Kapp is one of the premier allrounders in women's cricket at the moment. She can be a match-winner with both bat and ball. She usually bats at No. 3, anchors the innings, then tees off. Bowling is probably Kapp's stronger suit though. She is fresh off a four-for in the warm-up game against Australia.
Vice-captain: Natalie Sciver
Sciver is another fine all-round option. She generally bats in the top four and opens the bowling for England which means she can get you points with both bat and ball. In T20Is, she averages 23.51 and has a strike rate of 111.48 with the bat, and she has 56 wickets at an economy of 6.44.
Jones is an opener who doesn't like wasting too many balls in the powerplay if she can help it. If she gets going, England will be in a great position. She can get you points for wicketkeeping as well, so she is a must-have. She has scored 200 runs in her last seven T20I innings and has a career strike rate of 113.13 in the format.
Dane van Niekerk
A proper legspinner-cum-top order batter. Her ability to keep things tight makes her effective - she has an economy of 5.46 in T20Is, especially impressive given she bowls legspin. She warmed up for the tournament with a 51-ball 62 against Australia.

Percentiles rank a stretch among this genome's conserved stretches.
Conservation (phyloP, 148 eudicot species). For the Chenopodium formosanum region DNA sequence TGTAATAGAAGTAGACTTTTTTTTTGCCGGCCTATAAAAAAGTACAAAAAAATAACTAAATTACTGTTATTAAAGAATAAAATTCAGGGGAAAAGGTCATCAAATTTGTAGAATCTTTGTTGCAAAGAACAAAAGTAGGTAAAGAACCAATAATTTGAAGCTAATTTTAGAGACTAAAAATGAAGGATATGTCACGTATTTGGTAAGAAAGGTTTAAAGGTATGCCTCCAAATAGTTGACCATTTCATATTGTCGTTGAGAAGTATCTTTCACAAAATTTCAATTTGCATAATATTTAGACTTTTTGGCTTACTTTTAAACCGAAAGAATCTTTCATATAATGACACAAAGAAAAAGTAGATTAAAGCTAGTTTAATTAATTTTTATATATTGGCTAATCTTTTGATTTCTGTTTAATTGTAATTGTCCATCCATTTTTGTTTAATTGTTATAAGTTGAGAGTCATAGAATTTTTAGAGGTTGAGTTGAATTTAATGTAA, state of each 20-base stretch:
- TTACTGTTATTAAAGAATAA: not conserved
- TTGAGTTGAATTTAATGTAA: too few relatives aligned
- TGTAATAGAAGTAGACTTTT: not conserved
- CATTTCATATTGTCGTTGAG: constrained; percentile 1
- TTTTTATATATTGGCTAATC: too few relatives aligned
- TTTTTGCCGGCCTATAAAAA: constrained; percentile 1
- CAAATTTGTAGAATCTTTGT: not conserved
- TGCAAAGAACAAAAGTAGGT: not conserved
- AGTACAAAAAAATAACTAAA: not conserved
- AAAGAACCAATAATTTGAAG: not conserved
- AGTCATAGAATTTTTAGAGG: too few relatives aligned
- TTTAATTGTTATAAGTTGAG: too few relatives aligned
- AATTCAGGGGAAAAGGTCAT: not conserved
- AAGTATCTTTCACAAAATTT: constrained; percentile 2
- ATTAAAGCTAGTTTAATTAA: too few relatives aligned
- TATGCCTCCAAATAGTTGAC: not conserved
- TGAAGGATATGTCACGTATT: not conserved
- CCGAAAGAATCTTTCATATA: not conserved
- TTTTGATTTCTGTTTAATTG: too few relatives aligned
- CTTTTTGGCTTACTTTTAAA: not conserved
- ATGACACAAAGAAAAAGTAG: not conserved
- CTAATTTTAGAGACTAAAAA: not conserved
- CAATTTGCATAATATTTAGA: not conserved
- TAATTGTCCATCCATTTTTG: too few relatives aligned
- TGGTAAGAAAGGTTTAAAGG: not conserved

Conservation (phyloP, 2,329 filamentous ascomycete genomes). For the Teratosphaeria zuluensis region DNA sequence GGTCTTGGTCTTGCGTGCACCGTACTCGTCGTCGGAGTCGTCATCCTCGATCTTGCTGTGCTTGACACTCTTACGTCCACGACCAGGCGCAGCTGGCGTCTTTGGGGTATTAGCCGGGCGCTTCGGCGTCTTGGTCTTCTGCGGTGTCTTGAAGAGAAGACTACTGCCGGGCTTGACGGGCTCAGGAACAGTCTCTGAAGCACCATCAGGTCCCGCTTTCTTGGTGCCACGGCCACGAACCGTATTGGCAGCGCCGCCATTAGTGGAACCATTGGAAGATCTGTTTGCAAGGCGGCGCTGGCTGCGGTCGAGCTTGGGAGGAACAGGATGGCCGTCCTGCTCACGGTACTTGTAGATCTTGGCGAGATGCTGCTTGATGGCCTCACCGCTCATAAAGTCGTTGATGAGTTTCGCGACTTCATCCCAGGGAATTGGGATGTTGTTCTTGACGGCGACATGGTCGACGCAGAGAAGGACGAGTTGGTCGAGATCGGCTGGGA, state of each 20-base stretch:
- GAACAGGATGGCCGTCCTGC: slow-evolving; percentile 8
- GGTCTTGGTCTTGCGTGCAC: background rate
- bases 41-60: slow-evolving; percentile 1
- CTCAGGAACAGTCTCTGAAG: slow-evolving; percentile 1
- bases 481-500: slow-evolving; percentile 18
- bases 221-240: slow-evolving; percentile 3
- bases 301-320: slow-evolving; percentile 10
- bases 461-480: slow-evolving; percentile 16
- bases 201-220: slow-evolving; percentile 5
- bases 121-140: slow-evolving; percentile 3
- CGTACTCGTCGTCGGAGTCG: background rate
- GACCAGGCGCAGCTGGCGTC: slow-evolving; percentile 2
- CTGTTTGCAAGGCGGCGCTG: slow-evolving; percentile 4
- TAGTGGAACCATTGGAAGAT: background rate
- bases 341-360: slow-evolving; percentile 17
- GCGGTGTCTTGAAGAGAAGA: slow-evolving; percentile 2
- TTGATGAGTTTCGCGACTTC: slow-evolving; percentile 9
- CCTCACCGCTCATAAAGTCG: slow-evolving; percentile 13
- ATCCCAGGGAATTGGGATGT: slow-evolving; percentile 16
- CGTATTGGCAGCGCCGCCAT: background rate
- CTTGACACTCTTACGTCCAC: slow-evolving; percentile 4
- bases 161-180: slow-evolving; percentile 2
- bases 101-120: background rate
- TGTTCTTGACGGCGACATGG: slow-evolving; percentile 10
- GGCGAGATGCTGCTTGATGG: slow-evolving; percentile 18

Yet another allrounder who usually bats in the top four and bowls a bit. She is more of a batting allrounder, so she may not be the best choice for captain or vice-captain, but you cannot leave her out. She is 54 short of 1000 runs in T20Is and has a career strike rate of 116.21.
Luus can play the role of finisher, and contribute with a bit of legspin. She picked up four wickets in the first warm-up game against Sri Lanka, and could trouble the England batters.
Points to note
South Africa have won only two out of their last 10 T20s against England
England have scored at 7.07 against legspinners in the format since 2017, and South Africa have two legspinners in their squad